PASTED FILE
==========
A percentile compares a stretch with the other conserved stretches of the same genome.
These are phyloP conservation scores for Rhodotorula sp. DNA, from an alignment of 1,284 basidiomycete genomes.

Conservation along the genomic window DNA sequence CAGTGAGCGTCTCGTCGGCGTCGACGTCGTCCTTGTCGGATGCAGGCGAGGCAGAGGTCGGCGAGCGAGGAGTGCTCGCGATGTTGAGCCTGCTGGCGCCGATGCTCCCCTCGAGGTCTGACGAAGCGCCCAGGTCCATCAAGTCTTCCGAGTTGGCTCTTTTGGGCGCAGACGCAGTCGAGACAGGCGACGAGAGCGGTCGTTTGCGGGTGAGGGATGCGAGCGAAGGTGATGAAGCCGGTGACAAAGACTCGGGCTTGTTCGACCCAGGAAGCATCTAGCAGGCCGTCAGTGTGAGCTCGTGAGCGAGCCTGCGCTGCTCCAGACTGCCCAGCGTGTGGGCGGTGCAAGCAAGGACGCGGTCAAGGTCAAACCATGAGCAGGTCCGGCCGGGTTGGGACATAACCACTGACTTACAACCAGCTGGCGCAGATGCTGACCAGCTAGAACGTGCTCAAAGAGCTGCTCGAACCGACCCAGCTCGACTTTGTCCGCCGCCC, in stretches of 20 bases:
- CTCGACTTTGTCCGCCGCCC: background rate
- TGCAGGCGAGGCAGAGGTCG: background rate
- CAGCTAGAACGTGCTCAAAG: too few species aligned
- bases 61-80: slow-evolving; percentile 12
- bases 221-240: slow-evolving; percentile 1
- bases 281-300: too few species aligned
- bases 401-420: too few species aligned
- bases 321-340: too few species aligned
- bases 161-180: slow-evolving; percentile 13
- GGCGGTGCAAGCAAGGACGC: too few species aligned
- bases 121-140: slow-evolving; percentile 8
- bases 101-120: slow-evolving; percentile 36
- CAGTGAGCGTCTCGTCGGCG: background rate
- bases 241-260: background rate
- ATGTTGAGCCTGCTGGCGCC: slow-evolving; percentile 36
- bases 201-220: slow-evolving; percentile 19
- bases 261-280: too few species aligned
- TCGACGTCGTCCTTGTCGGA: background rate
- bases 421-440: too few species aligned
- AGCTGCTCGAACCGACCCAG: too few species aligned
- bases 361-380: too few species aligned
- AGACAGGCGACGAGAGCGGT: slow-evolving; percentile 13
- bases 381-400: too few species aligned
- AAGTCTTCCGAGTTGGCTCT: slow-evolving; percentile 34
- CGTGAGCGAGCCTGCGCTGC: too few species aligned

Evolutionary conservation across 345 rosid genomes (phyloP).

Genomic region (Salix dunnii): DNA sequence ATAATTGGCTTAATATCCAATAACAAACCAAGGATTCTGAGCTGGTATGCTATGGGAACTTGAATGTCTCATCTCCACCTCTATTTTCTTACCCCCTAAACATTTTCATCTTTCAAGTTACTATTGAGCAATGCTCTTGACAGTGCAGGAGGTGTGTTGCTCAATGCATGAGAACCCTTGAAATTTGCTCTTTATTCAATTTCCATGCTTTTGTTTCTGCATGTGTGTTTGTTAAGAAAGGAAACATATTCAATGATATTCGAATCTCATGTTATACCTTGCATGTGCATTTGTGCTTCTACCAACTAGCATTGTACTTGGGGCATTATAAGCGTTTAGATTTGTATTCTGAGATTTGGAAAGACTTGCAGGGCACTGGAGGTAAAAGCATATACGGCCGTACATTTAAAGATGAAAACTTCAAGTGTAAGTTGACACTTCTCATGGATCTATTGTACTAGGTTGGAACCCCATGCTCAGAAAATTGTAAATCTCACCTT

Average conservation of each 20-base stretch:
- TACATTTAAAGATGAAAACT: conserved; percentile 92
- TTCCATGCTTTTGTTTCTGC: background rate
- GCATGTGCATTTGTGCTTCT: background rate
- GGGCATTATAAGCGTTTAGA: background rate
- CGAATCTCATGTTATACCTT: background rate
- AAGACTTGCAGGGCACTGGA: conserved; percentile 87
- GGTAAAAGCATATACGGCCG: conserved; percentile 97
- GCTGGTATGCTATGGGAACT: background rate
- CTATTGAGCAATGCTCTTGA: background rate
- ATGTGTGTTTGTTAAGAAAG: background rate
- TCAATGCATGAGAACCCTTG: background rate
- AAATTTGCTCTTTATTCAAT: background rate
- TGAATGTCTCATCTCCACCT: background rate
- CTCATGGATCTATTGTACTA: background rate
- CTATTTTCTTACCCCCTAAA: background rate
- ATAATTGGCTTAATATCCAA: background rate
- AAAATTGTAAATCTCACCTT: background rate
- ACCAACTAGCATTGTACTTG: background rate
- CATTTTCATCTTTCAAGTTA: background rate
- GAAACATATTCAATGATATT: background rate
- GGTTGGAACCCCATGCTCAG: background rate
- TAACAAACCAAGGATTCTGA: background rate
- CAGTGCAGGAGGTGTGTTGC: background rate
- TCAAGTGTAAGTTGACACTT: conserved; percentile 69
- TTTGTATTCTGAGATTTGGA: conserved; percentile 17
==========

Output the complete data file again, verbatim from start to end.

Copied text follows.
A percentile compares a stretch with the other conserved stretches of the same genome.
These are phyloP conservation scores for Rhodotorula sp. DNA, from an alignment of 1,284 basidiomycete genomes.

Conservation along the genomic window DNA sequence CAGTGAGCGTCTCGTCGGCGTCGACGTCGTCCTTGTCGGATGCAGGCGAGGCAGAGGTCGGCGAGCGAGGAGTGCTCGCGATGTTGAGCCTGCTGGCGCCGATGCTCCCCTCGAGGTCTGACGAAGCGCCCAGGTCCATCAAGTCTTCCGAGTTGGCTCTTTTGGGCGCAGACGCAGTCGAGACAGGCGACGAGAGCGGTCGTTTGCGGGTGAGGGATGCGAGCGAAGGTGATGAAGCCGGTGACAAAGACTCGGGCTTGTTCGACCCAGGAAGCATCTAGCAGGCCGTCAGTGTGAGCTCGTGAGCGAGCCTGCGCTGCTCCAGACTGCCCAGCGTGTGGGCGGTGCAAGCAAGGACGCGGTCAAGGTCAAACCATGAGCAGGTCCGGCCGGGTTGGGACATAACCACTGACTTACAACCAGCTGGCGCAGATGCTGACCAGCTAGAACGTGCTCAAAGAGCTGCTCGAACCGACCCAGCTCGACTTTGTCCGCCGCCC, in stretches of 20 bases:
- CTCGACTTTGTCCGCCGCCC: background rate
- TGCAGGCGAGGCAGAGGTCG: background rate
- CAGCTAGAACGTGCTCAAAG: too few species aligned
- bases 61-80: slow-evolving; percentile 12
- bases 221-240: slow-evolving; percentile 1
- bases 281-300: too few species aligned
- bases 401-420: too few species aligned
- bases 321-340: too few species aligned
- bases 161-180: slow-evolving; percentile 13
- GGCGGTGCAAGCAAGGACGC: too few species aligned
- bases 121-140: slow-evolving; percentile 8
- bases 101-120: slow-evolving; percentile 36
- CAGTGAGCGTCTCGTCGGCG: background rate
- bases 241-260: background rate
- ATGTTGAGCCTGCTGGCGCC: slow-evolving; percentile 36
- bases 201-220: slow-evolving; percentile 19
- bases 261-280: too few species aligned
- TCGACGTCGTCCTTGTCGGA: background rate
- bases 421-440: too few species aligned
- AGCTGCTCGAACCGACCCAG: too few species aligned
- bases 361-380: too few species aligned
- AGACAGGCGACGAGAGCGGT: slow-evolving; percentile 13
- bases 381-400: too few species aligned
- AAGTCTTCCGAGTTGGCTCT: slow-evolving; percentile 34
- CGTGAGCGAGCCTGCGCTGC: too few species aligned

Evolutionary conservation across 345 rosid genomes (phyloP).

Genomic region (Salix dunnii): DNA sequence ATAATTGGCTTAATATCCAATAACAAACCAAGGATTCTGAGCTGGTATGCTATGGGAACTTGAATGTCTCATCTCCACCTCTATTTTCTTACCCCCTAAACATTTTCATCTTTCAAGTTACTATTGAGCAATGCTCTTGACAGTGCAGGAGGTGTGTTGCTCAATGCATGAGAACCCTTGAAATTTGCTCTTTATTCAATTTCCATGCTTTTGTTTCTGCATGTGTGTTTGTTAAGAAAGGAAACATATTCAATGATATTCGAATCTCATGTTATACCTTGCATGTGCATTTGTGCTTCTACCAACTAGCATTGTACTTGGGGCATTATAAGCGTTTAGATTTGTATTCTGAGATTTGGAAAGACTTGCAGGGCACTGGAGGTAAAAGCATATACGGCCGTACATTTAAAGATGAAAACTTCAAGTGTAAGTTGACACTTCTCATGGATCTATTGTACTAGGTTGGAACCCCATGCTCAGAAAATTGTAAATCTCACCTT

Average conservation of each 20-base stretch:
- TACATTTAAAGATGAAAACT: conserved; percentile 92
- TTCCATGCTTTTGTTTCTGC: background rate
- GCATGTGCATTTGTGCTTCT: background rate
- GGGCATTATAAGCGTTTAGA: background rate
- CGAATCTCATGTTATACCTT: background rate
- AAGACTTGCAGGGCACTGGA: conserved; percentile 87
- GGTAAAAGCATATACGGCCG: conserved; percentile 97
- GCTGGTATGCTATGGGAACT: background rate
- CTATTGAGCAATGCTCTTGA: background rate
- ATGTGTGTTTGTTAAGAAAG: background rate
- TCAATGCATGAGAACCCTTG: background rate
- AAATTTGCTCTTTATTCAAT: background rate
- TGAATGTCTCATCTCCACCT: background rate
- CTCATGGATCTATTGTACTA: background rate
- CTATTTTCTTACCCCCTAAA: background rate
- ATAATTGGCTTAATATCCAA: background rate
- AAAATTGTAAATCTCACCTT: background rate
- ACCAACTAGCATTGTACTTG: background rate
- CATTTTCATCTTTCAAGTTA: background rate
- GAAACATATTCAATGATATT: background rate
- GGTTGGAACCCCATGCTCAG: background rate
- TAACAAACCAAGGATTCTGA: background rate
- CAGTGCAGGAGGTGTGTTGC: background rate
- TCAAGTGTAAGTTGACACTT: conserved; percentile 69
- TTTGTATTCTGAGATTTGGA: conserved; percentile 17